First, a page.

Affordable Housing is a major need in District 5 and the entire city. We are currently embarked on a district Housing Pilot by partnering with the Mexican American Unity Council (MAUC), the LiftFund, and the National Association of Latino Community Asset Builders (NALCAB) implementing a comprehensive initiative including a Housing Resource Center offering information services, training and certification for small contractors and workshops for property owners and small developers wanting to remodel or build D5 housing. In addition, we established a pilot program with the Public Policy Center of UTSA providing estate planning and title clearance services to help older residents avoid or resolve legal problems when refinancing, remodeling or transferring property to their offspring or others.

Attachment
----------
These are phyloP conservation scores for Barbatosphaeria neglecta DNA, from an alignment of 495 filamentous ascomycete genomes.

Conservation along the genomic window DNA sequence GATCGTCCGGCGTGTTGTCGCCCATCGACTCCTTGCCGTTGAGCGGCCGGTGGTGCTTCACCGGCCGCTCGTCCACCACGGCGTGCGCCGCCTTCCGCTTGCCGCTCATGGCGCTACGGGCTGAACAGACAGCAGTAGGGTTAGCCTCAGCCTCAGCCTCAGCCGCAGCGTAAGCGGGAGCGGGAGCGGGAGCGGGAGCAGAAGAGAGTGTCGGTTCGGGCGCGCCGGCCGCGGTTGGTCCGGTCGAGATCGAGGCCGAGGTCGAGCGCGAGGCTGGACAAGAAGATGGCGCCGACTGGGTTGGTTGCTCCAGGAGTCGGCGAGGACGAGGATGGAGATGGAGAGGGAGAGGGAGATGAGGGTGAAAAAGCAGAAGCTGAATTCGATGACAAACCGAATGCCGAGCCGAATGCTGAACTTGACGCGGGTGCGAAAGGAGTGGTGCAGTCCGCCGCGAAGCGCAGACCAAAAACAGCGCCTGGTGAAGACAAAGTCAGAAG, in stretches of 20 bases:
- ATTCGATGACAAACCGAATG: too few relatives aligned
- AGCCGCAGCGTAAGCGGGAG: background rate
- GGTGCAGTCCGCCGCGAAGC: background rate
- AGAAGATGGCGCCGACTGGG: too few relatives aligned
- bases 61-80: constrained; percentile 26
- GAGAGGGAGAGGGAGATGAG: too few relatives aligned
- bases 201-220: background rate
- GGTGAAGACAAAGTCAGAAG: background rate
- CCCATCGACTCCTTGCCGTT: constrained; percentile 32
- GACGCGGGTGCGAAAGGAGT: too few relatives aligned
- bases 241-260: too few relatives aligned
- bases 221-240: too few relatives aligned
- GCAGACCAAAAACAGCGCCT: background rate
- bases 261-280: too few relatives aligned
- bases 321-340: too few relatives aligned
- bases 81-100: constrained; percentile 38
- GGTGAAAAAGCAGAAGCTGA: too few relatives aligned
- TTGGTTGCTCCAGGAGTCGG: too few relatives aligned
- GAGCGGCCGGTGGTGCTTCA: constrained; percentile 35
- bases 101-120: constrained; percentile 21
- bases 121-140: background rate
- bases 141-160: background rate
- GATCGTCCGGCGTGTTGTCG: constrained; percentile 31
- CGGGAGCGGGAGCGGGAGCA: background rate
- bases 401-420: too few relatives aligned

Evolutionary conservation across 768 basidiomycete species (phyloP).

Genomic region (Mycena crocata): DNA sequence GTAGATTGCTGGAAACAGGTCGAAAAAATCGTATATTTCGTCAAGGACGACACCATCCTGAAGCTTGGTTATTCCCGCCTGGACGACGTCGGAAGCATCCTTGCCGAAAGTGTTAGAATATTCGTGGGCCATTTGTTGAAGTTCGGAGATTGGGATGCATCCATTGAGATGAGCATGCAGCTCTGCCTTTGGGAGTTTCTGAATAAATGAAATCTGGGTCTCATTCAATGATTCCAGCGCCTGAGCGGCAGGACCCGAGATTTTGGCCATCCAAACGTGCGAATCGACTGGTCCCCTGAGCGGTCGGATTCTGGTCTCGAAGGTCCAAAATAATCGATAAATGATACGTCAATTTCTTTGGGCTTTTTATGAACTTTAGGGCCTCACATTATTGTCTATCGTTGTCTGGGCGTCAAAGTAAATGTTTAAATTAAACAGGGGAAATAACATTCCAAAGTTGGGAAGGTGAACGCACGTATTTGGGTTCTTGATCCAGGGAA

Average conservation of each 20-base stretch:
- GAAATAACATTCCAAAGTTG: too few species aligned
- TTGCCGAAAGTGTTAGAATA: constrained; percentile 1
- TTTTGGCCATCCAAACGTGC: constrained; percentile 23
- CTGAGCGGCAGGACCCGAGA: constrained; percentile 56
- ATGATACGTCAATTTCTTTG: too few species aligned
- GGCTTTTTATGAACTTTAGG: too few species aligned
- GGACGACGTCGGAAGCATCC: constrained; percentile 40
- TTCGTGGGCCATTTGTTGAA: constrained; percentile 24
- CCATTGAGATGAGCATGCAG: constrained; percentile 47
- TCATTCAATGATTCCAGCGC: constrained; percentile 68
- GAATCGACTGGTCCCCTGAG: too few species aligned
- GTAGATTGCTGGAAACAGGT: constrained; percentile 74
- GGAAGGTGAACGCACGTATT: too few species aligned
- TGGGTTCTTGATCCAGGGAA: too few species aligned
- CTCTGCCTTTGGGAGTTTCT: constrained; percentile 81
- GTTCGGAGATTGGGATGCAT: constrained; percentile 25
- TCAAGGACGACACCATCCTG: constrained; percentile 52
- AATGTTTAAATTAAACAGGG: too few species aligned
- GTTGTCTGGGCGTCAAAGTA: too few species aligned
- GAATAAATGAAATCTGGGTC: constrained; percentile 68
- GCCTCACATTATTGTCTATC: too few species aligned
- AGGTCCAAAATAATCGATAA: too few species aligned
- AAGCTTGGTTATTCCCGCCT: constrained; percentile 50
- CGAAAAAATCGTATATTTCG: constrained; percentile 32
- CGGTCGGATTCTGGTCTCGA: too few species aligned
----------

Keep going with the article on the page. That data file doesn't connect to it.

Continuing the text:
Child Abuse Prevention is the aim of a special pilot project with the Family Services Association, the Alamo Colleges Westside Education and Training Center (WETC) and the UTSA College of Public Policy. Under the 2-year program 20 Promotoras (Community Health Workers) are being trained to assist expectant and recent mothers with methods for avoiding child abuse and neglect in zip code 78207, where the city's highest child abuse is reported.

Business Corridor Alliances with support from the Westside Development Corporation and the UTSA Economic Development Institute starting with the West Commerce Corridor Alliance are being established to assist small firms, especially legacy businesses promote and enhance their businesses.

2017 Bond Projects are bringing more sidewalks, park and library improvements, and major street improvements including a Westside Gateway at the West Commerce Street bridge, the Zarzamora/Frio City Road Railroad crossing, and Roosevelt and Probandt access to the World Heritage Missions.

New LED Lighting has been installed making neighborhoods, parks, street corners, safer throughout the district.